Mrs. Batteau attended all-Black schools because of the segregated school system in Texas. She learned at an early age that education was very important to the advancement of Negroes in the United States. Mrs. Mike, Elgie's mother, was unable to obtain a formal education, but her desires were fulfilled by her daughter. This inspired Mrs. Batteau to do her best in school and acquire as much education as possible. Mrs. Batteau stayed in Texas until her aunt moved to Tucson, and she later followed.

Mrs. Batteau graduated from Gross High School at the top of her class. Then she moved to Houston, Texas, and remained there until 1932. The person who influenced her the most was her mother, because she was a "work horse," and because she yearned for an education. While attending high school in Texas, Mrs. Batteau did not want to be outdone by her classmates. One of her friends was enrolled at Perryview, a historically Black college in Texas, for the fall. She wanted to attend Howard University in Washington, D.C. or Fisk University in Tennessee but was unable to do that because of the financial limitations of her family. They could not afford to pay to send her out of state for school. She attended Paul Quinn College in Waco, Texas, an African Methodist church school, which was established in 1881. She finished her graduate work at the University of Arizona where she obtained her master's degree in education.

Mrs. Batteau moved to Tucson in the summer of 1932 and began her quest to educate the African American populace in the Arizona region. While attending the university, she encountered several incidents of racism. She still remembers these encounters today. She attended all-Black schools and taught at all-Black schools; so the biggest difference in her life was the desegregation of the schools in 1952. This had a major impact on the African American community.

The incident that hurt her the most was at summer school during registration. Mrs. Batteau and another student from Fort Huachuca wanted to purchase a soda. The attendant did not want to serve them. They noticed that there were other students who entered after they had and were served. So when the waitress finally came over to take their order, they told her that they wanted a soda. The attendant refused to serve them and then went for the manager. When the manager came over to them, he said that a soda for them would be seventy-five cents, and then it went up to five dollars. Mrs. Batteau said that they would pay for the soda whatever the cost was, and that she would contact the dean about this situation. At that time, one could get a coke for 50 cents at any other place. She asked him for whom he was working, and he replied that he was working for the Alumni Association. Mrs. Batteau was a lifetime member and showed him her card and demanded service. A group of white students also urged her to see the dean. Later that week, she received a notice that the dean wanted to talk to her about the problem.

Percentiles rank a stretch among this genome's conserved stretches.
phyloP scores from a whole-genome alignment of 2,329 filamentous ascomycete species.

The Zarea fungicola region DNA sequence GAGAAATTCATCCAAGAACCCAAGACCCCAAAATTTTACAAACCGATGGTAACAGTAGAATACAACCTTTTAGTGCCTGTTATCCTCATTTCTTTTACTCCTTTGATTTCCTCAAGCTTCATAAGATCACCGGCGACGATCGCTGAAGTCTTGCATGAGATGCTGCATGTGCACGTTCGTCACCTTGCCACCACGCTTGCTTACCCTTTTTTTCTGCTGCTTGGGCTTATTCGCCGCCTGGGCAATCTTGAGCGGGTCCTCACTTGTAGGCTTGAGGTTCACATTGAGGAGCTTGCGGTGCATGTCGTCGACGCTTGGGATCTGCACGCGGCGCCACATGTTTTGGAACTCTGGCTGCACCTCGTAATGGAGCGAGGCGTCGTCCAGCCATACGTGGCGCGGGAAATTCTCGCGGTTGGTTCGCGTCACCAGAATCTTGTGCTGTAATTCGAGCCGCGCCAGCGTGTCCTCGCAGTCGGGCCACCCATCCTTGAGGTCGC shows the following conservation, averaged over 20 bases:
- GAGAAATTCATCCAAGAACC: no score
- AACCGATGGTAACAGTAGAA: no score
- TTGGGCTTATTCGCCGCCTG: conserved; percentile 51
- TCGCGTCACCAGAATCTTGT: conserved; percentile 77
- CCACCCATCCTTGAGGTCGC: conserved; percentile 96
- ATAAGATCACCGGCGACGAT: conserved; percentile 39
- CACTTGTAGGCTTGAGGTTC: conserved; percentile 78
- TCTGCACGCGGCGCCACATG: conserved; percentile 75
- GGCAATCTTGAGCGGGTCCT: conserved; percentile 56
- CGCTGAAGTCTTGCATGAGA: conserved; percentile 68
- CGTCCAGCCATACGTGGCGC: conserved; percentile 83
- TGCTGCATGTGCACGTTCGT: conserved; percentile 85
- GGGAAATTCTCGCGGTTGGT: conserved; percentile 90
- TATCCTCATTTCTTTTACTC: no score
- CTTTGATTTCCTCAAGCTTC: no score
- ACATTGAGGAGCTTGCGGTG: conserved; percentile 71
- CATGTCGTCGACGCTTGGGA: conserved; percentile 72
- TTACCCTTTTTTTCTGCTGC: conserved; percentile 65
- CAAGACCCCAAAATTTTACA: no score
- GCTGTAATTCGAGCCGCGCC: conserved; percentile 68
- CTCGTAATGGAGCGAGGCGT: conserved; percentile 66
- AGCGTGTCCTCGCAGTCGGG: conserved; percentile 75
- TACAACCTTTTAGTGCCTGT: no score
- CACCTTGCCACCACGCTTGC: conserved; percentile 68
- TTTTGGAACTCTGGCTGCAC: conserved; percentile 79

At the time she enrolled in the university, there were only 2000 students, with about 10 Negro students. Arizona did not have a Black college. Because of the small number of Blacks in the state and those that qualified to attend the university, it did not create a major problem for the community.

The next encounter of racism was when her instructor did not give her a grade over a C because of her color. Mrs. Batteau was told that the instructor would not give her Negro students any grade over a 2. "I was told by one of my instructors that any instructor was not to give any Negro student a l." She also had an English instructor who wrote on her papers that Mrs. Batteau had done the assignment the way that she would have done it. She had the opportunity to tell her that she did not think that much of herself by giving a grade of 3 while in her class. After graduating, she was able to tell her instructor how she felt about the whole situation.